I’ve said those words – or some variation of those words – a bunch over the last six or seven months.
- If it were up to me, we’d be together.
- If it were up to me, I’d be there, not here.
- If it were up to me, I’d be doing that, not this.
I read something today that made me realize I shouldn’t say those words again.
Last night, a dear friend gave me a book called One Thousand Gifts by Ann Voskamp. She described it as a book about gratitude. I’m not very far into it, so I can’t say that she’s right or wrong in that characterization, but I do know that Chapter 1, which I read tonight, just about knocked me over.
The author opens the book talking about loss. Her husband’s brother lost two children – two babies – within two years. His babies had a terminal condition in which their lungs atrophied. When she saw her brother-in-law upon the death of his second child, she said to him, “If it were up to me, I’d write this story differently.”
That’s the natural reaction, isn’t it? To say, effectively, I would make this better for you. Or I would make this better for me.
His reaction to her, however, was anything but natural. He told her a Bible story about a king who was given extra years of life because he asked for them. In those years, he fathered a son who did a great deal of evil.
“Think of all the evil that would have been avoided if Hezekiah had died earlier, before Manasseh was born. I’m not saying anything, either way, about anything.”
He’s watching that sea of green rolling in the wind. Then it comes slow, in a low quiet voice that I have to strain to hear.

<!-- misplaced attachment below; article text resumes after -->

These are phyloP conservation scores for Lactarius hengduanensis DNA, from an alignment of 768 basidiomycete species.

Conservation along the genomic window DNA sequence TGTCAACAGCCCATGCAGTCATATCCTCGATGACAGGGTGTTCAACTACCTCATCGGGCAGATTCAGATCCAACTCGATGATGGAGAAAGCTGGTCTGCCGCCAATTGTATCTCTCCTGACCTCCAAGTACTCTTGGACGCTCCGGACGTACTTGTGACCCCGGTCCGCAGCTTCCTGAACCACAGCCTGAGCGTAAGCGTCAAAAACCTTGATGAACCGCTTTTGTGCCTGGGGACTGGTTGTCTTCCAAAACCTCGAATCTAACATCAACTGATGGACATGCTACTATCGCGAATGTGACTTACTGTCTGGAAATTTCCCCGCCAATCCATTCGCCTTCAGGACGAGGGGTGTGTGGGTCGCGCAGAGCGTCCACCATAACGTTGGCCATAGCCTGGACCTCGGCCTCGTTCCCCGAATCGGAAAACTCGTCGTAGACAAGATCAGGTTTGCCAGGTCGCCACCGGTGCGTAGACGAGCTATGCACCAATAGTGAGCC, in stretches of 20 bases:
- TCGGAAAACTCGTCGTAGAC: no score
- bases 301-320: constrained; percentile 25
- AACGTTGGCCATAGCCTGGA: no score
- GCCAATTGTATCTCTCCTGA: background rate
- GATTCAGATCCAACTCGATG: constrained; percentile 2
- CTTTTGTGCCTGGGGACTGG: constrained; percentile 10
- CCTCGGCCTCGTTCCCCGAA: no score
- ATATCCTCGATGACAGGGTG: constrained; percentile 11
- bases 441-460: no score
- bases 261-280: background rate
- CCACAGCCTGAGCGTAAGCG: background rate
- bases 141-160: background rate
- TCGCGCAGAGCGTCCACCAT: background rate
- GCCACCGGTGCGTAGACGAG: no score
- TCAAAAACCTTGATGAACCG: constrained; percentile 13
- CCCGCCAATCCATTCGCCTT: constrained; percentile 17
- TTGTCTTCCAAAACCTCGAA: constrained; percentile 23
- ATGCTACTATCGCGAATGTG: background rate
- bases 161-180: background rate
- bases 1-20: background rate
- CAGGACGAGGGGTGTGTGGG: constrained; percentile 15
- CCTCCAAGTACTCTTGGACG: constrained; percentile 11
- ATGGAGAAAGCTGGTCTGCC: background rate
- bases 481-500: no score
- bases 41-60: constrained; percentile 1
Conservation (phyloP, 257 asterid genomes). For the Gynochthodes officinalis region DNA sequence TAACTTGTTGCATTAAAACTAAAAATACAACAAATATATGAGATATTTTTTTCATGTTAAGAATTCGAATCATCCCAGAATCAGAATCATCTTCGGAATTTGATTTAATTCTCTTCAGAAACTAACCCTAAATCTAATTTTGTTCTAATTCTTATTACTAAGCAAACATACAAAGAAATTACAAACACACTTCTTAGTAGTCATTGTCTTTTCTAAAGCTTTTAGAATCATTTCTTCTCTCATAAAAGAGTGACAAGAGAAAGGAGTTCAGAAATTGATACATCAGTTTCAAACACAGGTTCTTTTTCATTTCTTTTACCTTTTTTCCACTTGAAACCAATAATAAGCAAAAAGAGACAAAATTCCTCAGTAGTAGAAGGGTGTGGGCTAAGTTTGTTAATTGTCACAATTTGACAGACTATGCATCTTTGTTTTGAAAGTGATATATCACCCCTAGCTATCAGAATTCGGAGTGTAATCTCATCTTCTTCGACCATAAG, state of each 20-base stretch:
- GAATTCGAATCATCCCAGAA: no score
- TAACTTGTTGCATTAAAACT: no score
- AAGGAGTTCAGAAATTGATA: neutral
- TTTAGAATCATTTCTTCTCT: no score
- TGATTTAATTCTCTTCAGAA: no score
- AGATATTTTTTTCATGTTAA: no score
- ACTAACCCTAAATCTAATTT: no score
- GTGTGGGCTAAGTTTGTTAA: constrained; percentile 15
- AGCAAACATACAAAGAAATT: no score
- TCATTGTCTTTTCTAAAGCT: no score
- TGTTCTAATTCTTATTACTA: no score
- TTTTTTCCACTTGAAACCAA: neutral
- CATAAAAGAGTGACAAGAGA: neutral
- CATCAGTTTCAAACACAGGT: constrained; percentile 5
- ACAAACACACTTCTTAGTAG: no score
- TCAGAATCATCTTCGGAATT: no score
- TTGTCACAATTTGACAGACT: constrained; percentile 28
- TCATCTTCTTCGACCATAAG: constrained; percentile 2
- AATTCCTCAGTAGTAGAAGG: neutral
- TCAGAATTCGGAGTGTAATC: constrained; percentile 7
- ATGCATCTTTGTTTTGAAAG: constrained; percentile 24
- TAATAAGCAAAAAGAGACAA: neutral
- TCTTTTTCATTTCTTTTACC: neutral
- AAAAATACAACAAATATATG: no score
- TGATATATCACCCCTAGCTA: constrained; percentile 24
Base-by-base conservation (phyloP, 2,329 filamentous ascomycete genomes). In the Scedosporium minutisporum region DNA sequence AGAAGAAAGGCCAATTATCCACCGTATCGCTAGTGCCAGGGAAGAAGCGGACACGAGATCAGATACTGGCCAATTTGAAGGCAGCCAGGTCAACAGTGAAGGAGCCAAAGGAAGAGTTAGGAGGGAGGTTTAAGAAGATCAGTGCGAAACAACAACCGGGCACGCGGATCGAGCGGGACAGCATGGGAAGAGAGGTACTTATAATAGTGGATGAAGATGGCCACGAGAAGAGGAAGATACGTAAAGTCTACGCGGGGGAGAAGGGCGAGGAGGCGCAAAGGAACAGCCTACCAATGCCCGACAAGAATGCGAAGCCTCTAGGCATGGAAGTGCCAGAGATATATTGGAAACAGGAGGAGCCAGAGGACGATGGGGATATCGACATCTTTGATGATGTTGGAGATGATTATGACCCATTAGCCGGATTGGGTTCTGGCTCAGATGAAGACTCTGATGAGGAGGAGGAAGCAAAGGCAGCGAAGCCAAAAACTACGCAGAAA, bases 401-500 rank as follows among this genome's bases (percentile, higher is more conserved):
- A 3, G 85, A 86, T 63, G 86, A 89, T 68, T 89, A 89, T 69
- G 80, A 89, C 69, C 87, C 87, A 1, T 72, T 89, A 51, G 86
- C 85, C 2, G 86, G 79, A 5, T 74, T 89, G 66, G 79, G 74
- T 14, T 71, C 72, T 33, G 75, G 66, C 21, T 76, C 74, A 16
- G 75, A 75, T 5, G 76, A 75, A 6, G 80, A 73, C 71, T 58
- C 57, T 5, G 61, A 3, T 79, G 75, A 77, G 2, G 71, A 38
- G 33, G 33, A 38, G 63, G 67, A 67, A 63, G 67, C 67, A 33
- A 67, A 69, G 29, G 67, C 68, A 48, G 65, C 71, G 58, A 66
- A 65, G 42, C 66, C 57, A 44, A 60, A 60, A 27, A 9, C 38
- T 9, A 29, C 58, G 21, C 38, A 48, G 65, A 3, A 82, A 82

“Just that maybe…maybe you don’t want to change the story, because you don’t know what a different ending holds.”
He’s right. We don’t know. I don’t know. I don’t know what a different story would hold. So rather than dwell in the made up possibilities of the other story devised by me, one whose judgment I know is less than perfect, I want to take a lesson from this man and embrace fully and trust the story I’m living.
What is that story right now? This weekend, I spent a lovely Saturday in my home. I spent Sunday spinning for seven hours, running for an hour, and enjoying a wonderful home-cooked meal prepared by a friend who cares enough to want me to experience more gratitude in my life. Then today, this holiday Monday, I went for a much shorter bike ride, got to hear my niece play the piano, enjoyed an outdoor gathering with Erin and some great people I’ve met through her, spent a bit of time wandering through Book People, hung out with Mom and Dad and relaxed this evening at home.
There are other things I might have injected into this weekend, if it were up to me. But it wasn’t. It isn’t. It’s up to one much greater than I am. Thank heavens.